Chiapa de Corzo, 15 km from Tuxtla Gutiérrez is one of the oldest towns in Mexico. Chiapa has been occupied since at least 1400 BC, with it's earliest inscriptions dating back to 700 BC and 200 CE. The earliest form of hieroglyphic writing and the earliest Mesoamerican tomb burial have all been found here. Chiapa is also the site of the first Spanish city founded in Chiapas in 1528. In the middle of the central plaza you see La Pila Fountain. At the time we were there, it was under some renovations. Built in 1562 the brick structure was at one point used as a huge fountain and a watchtower. Near the plaza you find Santo Domingo Church. Built in the late 16th century, this building is one of the best preserved in all of Chiapas from the 16th century and has Gothic, Renaissance and Neoclassical architectural influences. Its main bell tower has one of the largest bells in the country.
The town is charming and quaint. The main square has places to get coffee, tons of artisan shops and even an Oxxo. There is also a sculpture of the famous marimba player Zeferino Nandayapa. We took some time to snap some pictures with Zeferino before heading back to Tuxtla.
5) San Cristobal De Las Casas
Last but not least is one of our favorite towns in Mexico... San Cristóbal de las Casas. About an hour from Tuxtla Gutierrez lies the mountain town rife with colonial architecture and cobblestone streets. At 7200 feet above sea level, the drive up is spectacular as you wind up the highway into the alpine landscape. The city itself is simply special. The moment you arrive you know it's special. There is a strong indigenous culture in this town with traditionally dressed ladies selling everything from bread to panchos. In the downtown area, you can walk down the many "peatonales" (walking streets). The main plaza (Plaza 31 de Marzo, simply called the Zócalo.) in the center of town comes to life at night with indigenous people selling everything from scarfs to bobbleheads and everything in between. The architecture in this town is nothing short of amazing. With more catholic cathedrals than you can count, cobblestone walking streets, and colonial buildings galore, this place is a architectural dream.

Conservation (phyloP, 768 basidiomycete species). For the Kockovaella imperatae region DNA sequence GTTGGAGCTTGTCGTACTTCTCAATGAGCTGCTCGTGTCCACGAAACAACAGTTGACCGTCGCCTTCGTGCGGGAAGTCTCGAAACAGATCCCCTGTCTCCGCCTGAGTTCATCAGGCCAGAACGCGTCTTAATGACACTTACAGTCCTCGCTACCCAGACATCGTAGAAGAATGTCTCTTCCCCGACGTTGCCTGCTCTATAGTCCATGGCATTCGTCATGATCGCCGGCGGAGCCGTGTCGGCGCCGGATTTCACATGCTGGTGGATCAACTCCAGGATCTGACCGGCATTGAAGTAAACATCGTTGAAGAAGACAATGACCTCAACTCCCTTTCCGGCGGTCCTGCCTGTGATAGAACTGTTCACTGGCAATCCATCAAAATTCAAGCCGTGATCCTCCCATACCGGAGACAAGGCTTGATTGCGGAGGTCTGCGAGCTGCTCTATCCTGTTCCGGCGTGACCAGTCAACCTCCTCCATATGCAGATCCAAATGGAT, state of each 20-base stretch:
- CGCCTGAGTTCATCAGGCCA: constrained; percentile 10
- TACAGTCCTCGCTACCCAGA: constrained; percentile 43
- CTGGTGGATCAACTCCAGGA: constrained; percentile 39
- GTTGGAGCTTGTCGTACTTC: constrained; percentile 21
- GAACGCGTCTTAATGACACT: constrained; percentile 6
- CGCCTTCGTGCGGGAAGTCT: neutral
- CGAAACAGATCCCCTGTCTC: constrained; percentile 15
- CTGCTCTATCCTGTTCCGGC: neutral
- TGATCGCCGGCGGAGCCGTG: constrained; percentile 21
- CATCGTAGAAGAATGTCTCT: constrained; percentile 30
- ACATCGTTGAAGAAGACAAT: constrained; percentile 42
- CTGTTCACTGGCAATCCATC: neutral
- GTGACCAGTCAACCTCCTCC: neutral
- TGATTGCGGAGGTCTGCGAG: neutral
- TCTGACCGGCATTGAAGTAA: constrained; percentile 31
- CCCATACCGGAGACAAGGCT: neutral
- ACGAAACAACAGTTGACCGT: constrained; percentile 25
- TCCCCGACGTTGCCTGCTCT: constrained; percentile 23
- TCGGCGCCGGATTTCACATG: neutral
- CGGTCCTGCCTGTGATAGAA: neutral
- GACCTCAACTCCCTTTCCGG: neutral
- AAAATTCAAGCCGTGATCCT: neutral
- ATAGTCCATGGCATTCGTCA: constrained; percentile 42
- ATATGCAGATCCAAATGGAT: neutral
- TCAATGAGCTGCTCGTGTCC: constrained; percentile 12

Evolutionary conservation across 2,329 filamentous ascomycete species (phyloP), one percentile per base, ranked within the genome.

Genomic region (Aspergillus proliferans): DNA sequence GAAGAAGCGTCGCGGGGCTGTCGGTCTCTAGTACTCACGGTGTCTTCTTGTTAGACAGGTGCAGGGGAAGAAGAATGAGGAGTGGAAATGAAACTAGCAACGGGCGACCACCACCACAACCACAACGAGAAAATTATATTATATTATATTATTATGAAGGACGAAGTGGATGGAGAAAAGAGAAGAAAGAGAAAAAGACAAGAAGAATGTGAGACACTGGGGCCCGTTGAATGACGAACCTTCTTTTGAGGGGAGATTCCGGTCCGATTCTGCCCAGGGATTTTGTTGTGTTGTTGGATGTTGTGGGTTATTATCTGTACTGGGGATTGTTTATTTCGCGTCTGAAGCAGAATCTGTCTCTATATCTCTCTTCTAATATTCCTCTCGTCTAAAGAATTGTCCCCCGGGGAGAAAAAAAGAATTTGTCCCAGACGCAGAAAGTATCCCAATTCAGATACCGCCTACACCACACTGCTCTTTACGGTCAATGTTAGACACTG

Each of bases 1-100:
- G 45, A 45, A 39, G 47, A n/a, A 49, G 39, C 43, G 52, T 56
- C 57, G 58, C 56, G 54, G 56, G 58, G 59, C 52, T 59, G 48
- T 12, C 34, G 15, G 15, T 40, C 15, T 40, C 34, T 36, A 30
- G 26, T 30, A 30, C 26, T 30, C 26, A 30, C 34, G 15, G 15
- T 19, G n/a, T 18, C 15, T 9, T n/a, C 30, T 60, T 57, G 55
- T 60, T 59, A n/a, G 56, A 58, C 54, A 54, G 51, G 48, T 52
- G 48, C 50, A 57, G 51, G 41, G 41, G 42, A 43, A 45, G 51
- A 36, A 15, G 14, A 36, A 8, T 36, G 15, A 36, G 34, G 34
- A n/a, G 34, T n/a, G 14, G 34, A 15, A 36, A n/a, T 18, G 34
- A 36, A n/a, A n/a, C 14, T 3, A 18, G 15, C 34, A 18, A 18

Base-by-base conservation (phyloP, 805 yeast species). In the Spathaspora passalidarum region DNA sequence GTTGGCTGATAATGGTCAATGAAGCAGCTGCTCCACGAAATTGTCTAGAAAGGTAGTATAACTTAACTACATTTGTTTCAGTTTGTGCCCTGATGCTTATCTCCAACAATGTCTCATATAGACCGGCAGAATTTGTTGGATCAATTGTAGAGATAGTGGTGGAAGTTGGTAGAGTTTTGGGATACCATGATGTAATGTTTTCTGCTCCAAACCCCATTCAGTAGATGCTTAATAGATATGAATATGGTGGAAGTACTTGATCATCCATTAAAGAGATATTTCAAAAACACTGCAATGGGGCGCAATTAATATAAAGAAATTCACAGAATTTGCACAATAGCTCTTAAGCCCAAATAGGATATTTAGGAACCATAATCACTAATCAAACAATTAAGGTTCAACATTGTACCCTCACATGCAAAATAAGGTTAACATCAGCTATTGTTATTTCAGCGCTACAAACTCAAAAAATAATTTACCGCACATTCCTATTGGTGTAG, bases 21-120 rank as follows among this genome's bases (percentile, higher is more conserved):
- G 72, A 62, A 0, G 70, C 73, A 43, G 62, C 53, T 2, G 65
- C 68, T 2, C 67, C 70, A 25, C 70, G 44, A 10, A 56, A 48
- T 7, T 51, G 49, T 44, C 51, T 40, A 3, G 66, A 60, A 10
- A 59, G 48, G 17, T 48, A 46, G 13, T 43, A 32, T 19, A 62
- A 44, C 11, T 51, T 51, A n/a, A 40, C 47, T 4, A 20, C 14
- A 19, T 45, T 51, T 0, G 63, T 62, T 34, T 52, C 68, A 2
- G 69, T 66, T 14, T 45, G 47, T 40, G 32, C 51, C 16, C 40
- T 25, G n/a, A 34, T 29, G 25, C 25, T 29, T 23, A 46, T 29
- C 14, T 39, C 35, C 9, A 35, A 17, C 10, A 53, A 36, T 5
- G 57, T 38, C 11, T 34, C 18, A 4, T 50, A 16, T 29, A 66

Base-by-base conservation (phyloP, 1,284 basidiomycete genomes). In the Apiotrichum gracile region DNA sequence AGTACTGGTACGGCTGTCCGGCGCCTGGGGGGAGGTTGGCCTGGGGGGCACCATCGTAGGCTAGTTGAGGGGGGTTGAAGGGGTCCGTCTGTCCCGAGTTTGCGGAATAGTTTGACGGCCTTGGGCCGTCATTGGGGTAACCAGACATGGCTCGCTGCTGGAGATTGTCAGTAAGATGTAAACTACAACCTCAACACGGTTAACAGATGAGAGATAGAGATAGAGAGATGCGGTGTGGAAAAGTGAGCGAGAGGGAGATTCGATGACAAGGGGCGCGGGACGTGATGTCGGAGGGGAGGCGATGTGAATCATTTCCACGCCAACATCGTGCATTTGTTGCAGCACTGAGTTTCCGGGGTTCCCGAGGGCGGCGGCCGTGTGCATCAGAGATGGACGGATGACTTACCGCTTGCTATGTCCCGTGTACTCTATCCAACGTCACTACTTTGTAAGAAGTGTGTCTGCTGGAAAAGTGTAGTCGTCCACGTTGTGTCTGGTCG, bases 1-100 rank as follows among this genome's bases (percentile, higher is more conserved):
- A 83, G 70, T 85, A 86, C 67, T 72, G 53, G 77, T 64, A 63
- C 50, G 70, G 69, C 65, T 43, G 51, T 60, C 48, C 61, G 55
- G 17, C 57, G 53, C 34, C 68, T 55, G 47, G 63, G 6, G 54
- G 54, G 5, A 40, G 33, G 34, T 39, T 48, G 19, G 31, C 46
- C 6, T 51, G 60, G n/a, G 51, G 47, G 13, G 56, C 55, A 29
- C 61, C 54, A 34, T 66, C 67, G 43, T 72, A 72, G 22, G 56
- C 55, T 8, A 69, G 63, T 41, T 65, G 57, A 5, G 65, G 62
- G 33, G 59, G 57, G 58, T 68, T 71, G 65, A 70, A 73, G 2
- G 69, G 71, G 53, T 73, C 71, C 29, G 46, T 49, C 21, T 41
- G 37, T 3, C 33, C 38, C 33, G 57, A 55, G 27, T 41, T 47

We stayed outside of town and camped at a place called Rancho San Nicolas. This place was great! We pitched our tent there, and met some great people! It was far enough from town that we felt peace and quiet, but close enough to head into town and engage in our favorite pastime... people watching. We absolutely loved just sitting on one of the many walkling streets and sipping on a beer as the world went by. We also found a great place to eat with amazing quesadillas called La Lupa Al Pastor. They had a great taco/quesadilla topping bar where once you ordered your al pastor food, you could garnish it with dozens of different salsas and condiments.
Another great place was near the Arch Del Carmen at night. Street vendors setup at night and we tried some of the street food and then found a few stalls selling some hot drink, ladled out of a large metal container. We don't remember what it was called, but it was a mulled hot fruit cocktail served in a glass of dubious sterility. We sat there hobnobbing with the locals drinking the mystery drink without a tourist in sight. What an amazing city, no wonder so many expats from other countries never leave.
Change In Perspective
We really loved Tuxtla! We got the jeep fixed too... sort of. (a year later once returning home, we found out they put the gears in backwards when the transmission broke again in Iowa) After months of driving around Central America with a broken transmission it was comforting to know we could drive forward and backwards. It took longer than we wanted we had to stay in a hotel the entire time, however we enjoyed our time Tuxtla and we wouldn't have ever passed by this place had we not had a reason to be there.
Sometimes travel is like this. You find the nicest little gems in the most unexpected places. The Sumidero was one of these places. We had never heard of it until we started asking around town what there was to do. Marimba park was another incredible gem! We will always remember this experience. Dancing in the park to marimba music along side of locals was a cultural experience rarely found. That is what it is all about... finding these gems and exploration. There is so much to do in this world!